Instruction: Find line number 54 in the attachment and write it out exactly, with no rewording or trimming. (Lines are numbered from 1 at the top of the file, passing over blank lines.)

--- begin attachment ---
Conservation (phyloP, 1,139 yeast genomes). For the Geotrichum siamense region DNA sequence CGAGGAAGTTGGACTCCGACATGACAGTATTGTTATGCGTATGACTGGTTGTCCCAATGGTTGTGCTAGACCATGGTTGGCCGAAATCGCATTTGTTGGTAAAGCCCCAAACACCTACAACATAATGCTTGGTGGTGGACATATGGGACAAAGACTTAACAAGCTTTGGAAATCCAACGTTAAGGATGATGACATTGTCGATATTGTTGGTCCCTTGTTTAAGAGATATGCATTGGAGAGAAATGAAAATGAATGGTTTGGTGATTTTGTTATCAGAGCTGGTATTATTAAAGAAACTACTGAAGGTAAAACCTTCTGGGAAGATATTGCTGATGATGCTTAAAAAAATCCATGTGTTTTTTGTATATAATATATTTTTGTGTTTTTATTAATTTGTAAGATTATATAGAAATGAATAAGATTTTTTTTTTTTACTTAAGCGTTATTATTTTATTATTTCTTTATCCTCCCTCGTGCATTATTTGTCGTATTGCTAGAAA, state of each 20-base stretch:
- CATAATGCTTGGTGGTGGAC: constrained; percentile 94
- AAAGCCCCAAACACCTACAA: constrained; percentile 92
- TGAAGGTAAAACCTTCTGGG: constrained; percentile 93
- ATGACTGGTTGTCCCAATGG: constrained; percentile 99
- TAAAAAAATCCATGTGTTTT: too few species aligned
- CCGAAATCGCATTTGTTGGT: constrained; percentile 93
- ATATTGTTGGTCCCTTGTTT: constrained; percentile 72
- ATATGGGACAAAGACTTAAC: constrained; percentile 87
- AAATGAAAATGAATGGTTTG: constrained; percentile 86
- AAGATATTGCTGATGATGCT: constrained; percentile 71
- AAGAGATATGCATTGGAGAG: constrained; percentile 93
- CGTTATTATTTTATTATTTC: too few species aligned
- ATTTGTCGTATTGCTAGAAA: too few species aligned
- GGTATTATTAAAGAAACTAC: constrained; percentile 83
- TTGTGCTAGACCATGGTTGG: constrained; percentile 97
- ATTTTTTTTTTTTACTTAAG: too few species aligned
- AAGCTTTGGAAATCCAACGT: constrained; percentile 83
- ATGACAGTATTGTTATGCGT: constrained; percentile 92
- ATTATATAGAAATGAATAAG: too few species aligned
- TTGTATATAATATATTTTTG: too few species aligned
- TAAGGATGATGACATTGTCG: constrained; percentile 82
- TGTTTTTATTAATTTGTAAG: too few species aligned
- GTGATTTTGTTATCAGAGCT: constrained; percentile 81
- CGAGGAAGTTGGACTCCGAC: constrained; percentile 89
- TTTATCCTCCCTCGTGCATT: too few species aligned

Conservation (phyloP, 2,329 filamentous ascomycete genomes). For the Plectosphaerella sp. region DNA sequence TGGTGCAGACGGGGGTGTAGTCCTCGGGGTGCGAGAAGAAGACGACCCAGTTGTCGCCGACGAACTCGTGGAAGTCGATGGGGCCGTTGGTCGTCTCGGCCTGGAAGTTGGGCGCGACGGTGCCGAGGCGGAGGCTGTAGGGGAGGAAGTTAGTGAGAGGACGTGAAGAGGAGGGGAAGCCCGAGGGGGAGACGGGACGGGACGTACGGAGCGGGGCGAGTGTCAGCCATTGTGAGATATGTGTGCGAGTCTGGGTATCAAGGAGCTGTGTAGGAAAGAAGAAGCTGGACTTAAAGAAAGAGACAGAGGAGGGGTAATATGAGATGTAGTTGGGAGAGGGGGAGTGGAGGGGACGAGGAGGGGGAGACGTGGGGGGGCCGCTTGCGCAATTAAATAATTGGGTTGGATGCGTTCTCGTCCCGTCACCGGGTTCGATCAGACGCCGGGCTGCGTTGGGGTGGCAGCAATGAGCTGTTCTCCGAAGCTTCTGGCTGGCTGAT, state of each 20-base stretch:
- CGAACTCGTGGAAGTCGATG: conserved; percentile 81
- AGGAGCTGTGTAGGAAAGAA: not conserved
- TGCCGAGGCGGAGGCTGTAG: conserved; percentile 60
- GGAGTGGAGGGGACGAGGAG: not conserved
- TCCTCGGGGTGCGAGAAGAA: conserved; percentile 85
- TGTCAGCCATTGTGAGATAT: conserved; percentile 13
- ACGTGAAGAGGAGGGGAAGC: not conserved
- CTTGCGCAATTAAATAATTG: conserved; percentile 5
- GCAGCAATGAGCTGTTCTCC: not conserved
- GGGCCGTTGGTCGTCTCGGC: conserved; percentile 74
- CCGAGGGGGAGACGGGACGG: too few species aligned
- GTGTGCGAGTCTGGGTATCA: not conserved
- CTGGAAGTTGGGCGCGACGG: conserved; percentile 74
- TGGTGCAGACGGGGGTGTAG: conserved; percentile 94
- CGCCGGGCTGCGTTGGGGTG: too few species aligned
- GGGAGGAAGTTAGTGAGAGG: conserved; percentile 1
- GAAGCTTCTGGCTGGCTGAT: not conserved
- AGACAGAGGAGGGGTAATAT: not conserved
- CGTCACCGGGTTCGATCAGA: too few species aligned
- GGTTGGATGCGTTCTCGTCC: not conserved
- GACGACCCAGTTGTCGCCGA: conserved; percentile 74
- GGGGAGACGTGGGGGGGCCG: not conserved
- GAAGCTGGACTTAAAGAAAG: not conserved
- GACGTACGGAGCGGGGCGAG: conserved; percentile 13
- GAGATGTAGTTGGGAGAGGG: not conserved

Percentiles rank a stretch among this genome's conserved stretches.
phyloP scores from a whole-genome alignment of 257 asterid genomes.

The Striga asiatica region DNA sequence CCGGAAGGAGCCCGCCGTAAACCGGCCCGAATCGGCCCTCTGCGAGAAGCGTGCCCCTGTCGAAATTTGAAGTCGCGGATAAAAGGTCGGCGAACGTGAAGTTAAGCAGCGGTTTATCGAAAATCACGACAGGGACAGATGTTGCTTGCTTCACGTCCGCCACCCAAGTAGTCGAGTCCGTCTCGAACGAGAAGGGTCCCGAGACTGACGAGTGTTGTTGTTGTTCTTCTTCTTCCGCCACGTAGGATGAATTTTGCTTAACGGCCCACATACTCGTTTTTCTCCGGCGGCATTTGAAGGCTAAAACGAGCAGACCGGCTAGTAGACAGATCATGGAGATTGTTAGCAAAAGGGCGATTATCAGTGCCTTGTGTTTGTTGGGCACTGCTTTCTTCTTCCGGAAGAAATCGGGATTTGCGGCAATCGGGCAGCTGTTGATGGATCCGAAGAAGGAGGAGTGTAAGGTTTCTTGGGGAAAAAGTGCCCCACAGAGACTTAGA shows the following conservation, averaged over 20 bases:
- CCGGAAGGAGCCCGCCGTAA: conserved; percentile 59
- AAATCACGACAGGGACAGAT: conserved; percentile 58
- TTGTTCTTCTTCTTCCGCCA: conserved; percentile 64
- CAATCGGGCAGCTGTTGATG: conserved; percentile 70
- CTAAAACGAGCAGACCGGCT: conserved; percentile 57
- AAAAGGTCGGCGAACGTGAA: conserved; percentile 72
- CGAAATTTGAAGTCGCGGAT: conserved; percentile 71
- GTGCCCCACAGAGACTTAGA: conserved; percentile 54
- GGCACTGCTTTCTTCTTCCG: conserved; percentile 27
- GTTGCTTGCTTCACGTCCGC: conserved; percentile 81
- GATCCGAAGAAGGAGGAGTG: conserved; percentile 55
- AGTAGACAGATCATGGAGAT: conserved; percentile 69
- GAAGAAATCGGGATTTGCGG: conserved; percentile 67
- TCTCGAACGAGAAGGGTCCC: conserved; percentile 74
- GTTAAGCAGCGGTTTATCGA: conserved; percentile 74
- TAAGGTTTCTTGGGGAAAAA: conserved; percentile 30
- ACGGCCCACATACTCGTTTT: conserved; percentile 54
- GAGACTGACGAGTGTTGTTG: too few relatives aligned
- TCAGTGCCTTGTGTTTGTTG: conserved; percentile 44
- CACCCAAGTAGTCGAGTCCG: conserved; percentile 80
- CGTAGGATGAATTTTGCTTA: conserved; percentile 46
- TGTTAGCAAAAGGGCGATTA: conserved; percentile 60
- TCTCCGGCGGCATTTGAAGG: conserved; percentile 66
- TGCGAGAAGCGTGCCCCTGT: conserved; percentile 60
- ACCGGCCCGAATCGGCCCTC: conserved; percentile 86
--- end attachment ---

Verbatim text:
phyloP scores from a whole-genome alignment of 257 asterid genomes.